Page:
Syphilis rates continue to rise in the U.S. as experts warn of “out-of-control” STI crisis

Syphilis rates continue to rise in the U.S. as experts warn of “out-of-control” STI crisis

LGBTQ Entertainment News


The U.S. has seen an 80 percent increase in reported cases of syphilis over the past five years, leading experts to warn of an “out-of-control” sexually transmitted infection (STI) crisis.

In January, the Centers for Disease Control and Prevention (CDC) released its annual Sexually Transmitted Infections Surveillance report for 2022. The report opened with a grim statistic: “Yet again, more than 2.5 million cases of chlamydia, gonorrhea, and syphilis were reported in the United States.”

According to the report, cases of chlamydia remained level with those reported in 2021, while cases of gonorrhea saw an 8.7% decline.

“Given this is the first drop in reported gonorrhea cases in at least a decade, we are examining this finding closely and will be looking to 2023 data to better understand if this signals a true decline in infections, or if this is related to changes in gonorrhea diagnoses and reporting in 2022,” the report states.

But the worsening rates of syphilis in the report led CDC Director for STD Prevention Laura Bachman to warn that “swift action is urgently needed to slow the curve.”

As Bachman noted, “Cases of primary and secondary (P&S) syphilis—the most infectious stages of the disease—increased 10 percent in 2022 alone and 68 percent since 2018.”

While primary and secondary syphilis are curable with antibiotics, the greatest risk is posed to babies who contract congenital syphilis during pregnancy or birth. Reported cases of congenital syphilis have increased by 183.4% over the last five years and by nearly 31 percent from 2021 to 2022. Over the past decade, rates have increased by 937 percent, a number Bachman called “alarming.”

“Texas, California, Arizona, Florida, and Louisiana represented 57 percent of all reported congenital syphilis cases,” Bachman wrote. “Tragically, these infections resulted in 282 stillbirths and infant deaths in 2022.”

According to the report, American Indian or Alaska Native people experienced the highest rate of congenital syphilis, while Black or African American people experienced nearly 30 percent of congenital syphilis cases in 2022.

“As disparities persist among some groups, it is evident that our nation must keep striving to address longstanding social inequalities that often lead to health inequalities and, ultimately, health disparities,” Bachman wrote.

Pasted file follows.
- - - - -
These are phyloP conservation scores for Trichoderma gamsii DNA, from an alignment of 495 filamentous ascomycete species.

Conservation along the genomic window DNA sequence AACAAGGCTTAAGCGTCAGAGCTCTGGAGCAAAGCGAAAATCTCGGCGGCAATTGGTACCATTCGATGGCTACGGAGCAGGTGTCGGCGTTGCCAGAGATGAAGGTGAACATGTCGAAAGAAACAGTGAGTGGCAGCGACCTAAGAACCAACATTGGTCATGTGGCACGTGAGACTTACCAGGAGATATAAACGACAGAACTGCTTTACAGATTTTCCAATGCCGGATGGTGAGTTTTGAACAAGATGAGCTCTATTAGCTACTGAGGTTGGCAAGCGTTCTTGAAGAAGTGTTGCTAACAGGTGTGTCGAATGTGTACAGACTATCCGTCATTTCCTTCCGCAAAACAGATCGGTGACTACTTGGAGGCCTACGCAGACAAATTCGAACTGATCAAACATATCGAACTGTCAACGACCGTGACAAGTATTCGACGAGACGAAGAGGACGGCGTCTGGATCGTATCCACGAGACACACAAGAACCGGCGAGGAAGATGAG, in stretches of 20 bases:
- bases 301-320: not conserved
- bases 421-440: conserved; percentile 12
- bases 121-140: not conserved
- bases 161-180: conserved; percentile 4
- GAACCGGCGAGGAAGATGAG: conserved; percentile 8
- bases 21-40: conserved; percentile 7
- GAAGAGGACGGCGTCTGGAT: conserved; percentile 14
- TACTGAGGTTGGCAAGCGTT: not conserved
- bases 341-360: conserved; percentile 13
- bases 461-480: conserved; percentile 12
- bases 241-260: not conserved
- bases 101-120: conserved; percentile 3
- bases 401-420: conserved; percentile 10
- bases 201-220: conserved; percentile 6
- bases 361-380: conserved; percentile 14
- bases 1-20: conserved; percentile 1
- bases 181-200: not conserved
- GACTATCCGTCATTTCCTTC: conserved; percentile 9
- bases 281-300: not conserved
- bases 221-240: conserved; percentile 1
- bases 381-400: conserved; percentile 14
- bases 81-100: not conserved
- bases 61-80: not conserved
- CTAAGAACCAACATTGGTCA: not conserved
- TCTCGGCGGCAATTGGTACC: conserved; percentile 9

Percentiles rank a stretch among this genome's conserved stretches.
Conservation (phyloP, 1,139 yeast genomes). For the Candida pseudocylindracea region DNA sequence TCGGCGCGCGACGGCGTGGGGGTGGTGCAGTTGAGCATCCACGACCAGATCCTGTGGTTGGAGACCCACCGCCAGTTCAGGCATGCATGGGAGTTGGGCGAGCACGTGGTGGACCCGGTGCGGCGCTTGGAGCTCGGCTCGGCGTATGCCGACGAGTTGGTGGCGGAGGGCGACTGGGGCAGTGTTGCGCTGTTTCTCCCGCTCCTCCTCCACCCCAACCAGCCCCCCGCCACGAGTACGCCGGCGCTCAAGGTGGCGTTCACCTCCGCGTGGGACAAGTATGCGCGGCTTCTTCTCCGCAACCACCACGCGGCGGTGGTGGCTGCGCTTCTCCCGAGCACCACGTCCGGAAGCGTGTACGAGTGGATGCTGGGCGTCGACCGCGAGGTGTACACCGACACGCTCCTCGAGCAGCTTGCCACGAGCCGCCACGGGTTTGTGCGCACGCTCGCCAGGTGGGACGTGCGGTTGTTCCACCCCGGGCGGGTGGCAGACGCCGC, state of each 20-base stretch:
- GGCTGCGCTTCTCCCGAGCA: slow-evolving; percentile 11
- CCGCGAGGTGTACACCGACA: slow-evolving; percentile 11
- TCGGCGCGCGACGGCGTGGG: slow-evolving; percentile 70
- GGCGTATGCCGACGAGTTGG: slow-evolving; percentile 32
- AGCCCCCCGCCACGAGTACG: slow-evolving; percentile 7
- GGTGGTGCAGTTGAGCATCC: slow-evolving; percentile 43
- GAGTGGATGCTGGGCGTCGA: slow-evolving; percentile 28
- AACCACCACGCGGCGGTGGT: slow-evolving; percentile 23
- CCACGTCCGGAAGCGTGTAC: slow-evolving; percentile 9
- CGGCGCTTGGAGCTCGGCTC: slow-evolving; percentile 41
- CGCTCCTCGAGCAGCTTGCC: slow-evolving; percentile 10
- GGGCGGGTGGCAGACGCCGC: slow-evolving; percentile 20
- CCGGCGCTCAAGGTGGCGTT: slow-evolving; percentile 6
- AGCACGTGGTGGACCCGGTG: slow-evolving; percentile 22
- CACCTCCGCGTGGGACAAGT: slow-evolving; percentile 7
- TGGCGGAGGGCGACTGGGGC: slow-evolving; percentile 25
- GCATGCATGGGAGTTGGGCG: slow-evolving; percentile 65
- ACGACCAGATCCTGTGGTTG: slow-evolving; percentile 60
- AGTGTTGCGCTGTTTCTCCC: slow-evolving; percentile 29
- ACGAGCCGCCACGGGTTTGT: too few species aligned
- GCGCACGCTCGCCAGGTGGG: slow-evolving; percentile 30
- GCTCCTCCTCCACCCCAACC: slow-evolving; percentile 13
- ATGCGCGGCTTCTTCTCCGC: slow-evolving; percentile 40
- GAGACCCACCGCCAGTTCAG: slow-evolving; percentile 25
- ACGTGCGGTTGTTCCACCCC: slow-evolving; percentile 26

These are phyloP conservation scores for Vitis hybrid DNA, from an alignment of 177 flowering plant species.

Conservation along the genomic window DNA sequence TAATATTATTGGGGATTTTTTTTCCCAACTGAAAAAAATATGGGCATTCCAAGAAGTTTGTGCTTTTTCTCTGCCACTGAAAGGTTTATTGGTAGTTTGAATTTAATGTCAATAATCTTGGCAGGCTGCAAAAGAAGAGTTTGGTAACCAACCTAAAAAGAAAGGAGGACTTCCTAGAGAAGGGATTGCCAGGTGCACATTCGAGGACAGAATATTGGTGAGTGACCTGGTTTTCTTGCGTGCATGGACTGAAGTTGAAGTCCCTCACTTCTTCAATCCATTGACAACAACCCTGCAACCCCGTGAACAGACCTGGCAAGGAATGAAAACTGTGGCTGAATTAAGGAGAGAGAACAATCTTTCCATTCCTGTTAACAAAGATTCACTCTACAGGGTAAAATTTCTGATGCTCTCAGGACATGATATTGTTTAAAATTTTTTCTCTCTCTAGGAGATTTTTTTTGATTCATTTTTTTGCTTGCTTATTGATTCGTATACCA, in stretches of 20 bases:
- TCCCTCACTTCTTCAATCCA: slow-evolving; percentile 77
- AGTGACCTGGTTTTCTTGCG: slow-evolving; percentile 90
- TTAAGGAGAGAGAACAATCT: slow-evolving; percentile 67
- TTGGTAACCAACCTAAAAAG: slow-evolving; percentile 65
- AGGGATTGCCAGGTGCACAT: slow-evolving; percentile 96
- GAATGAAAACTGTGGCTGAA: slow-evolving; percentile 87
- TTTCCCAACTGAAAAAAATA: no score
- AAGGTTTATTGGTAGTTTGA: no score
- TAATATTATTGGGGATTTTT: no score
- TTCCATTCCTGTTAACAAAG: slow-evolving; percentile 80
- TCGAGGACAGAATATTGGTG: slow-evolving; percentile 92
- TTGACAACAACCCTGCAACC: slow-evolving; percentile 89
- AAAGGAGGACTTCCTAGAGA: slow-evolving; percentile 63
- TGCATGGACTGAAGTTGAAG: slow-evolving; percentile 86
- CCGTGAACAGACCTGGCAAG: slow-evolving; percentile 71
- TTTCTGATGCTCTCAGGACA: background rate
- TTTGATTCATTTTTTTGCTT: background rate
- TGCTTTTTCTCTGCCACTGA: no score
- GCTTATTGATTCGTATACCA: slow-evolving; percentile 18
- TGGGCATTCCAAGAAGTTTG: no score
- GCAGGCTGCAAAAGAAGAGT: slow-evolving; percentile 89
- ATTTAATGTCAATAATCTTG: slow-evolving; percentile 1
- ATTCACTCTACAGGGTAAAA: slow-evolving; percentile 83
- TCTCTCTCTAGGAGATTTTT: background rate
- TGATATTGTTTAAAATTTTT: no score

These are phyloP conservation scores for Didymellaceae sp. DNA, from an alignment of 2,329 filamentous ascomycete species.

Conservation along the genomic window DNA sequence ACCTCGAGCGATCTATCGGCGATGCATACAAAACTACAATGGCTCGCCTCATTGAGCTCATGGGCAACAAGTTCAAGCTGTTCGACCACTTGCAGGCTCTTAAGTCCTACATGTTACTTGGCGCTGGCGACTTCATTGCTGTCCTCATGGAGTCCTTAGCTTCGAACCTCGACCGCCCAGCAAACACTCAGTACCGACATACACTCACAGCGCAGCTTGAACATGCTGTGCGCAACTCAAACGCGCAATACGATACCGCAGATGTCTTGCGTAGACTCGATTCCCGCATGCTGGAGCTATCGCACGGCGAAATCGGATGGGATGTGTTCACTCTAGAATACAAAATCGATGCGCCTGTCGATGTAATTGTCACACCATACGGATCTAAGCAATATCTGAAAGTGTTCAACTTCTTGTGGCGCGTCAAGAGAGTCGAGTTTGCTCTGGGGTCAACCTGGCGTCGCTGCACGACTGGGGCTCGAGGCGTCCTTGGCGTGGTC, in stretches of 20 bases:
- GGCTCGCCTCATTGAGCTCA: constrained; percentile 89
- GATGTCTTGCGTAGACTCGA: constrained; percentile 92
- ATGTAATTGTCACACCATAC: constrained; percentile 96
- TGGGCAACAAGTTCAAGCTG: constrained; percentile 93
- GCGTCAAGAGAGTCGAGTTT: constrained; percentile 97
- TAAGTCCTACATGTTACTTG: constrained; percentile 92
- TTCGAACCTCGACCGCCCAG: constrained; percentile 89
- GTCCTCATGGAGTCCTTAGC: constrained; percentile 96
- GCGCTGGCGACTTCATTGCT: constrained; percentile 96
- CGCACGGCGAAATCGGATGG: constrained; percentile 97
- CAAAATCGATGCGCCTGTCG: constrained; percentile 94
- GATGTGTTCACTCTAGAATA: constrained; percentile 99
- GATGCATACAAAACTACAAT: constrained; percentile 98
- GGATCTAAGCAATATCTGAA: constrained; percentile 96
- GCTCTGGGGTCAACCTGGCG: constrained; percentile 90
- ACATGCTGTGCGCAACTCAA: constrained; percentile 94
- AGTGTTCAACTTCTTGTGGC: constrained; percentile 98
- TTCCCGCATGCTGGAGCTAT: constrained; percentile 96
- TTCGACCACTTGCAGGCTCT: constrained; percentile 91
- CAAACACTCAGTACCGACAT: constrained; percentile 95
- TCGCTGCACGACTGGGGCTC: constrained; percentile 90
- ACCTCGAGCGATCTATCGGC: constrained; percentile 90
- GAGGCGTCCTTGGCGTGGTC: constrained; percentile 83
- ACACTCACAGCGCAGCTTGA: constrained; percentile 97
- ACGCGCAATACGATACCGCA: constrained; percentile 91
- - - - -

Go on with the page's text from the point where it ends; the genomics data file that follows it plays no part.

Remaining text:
“The STI field has reached a tipping point,” she continued. “We have long known that these infections are common, but we have not faced such severe effects of syphilis in decades. Recent public health emergencies diverted program resources and threatened the health of those already disproportionately affected by STIs. We must move now to pick up the pieces.”

The National Coalition of STD Directors responded to the report in January, calling the U.S STI epidemic “out-of-control.”

“The CDC’s latest STI data shows that our nation is facing a rapidly deteriorating public health crisis with real lives at stake,” the NCSDDC warned in a statement. “STIs – especially syphilis – will continue to spiral out of control until the administration and Congress provide communities with the funding they need to provide the most basic screening, treatment, and prevention services.”

NCSDDC also noted that the CDC report did “not reflect the impact of the shortage of congenital syphilis treatment drug Bicillin L-A, which started last spring, or last summer’s STI workforce cuts in the debt ceiling deal.”

“The 2022 surveillance data shows millions of people were impacted by entirely preventable infections,” NCSDDC’s statement continued. “Increasingly, though, women and babies have been forced to bear the most devastating consequences of the nation’s STI epidemic as syphilis and congenital syphilis continue to rage with treatment shortages, workforce cuts, and attacks on women’s healthcare only adding to the fire.”

NCSDDC praised the newly announced federal syphilis task force and the limited import of the drug Extencilline as “steps in the right direction” but called for “a response that fully meets the moment: one that pairs the new attention from HHS with the resources communities need to restore last year’s public health workforce cuts and implement the basic screening and treatment services HHS recommends.”

“As STI services and related resources continue to rebound from the U.S. COVID-19 pandemic and MPOX outbreak, we must act now to mobilize and execute a whole-of-nation approach if we hope to turn the tide,” the CDC’s Bachman wrote.

Last June, the Biden administration released a multi-agency plan to address rising STI rates. “The data we are seeing across the country calls for immediate and sustained action.” Assistant Secretary for Health Rachel Levine said at the time.

However, the plan has faced a number of hurdles both in Congress and the courts. The White House’s fiscal Year 2025 budget request, released in March, did not include increased federal funding for the CDC’s STI prevention efforts.

“We applaud the newly established federal syphilis taskforce chaired by Admiral Levine for adopting a whole-of-government approach to fighting syphilis. But without more funding, the task force will be severely restricted in what it can accomplish,” the CDC said in a statement at the time.

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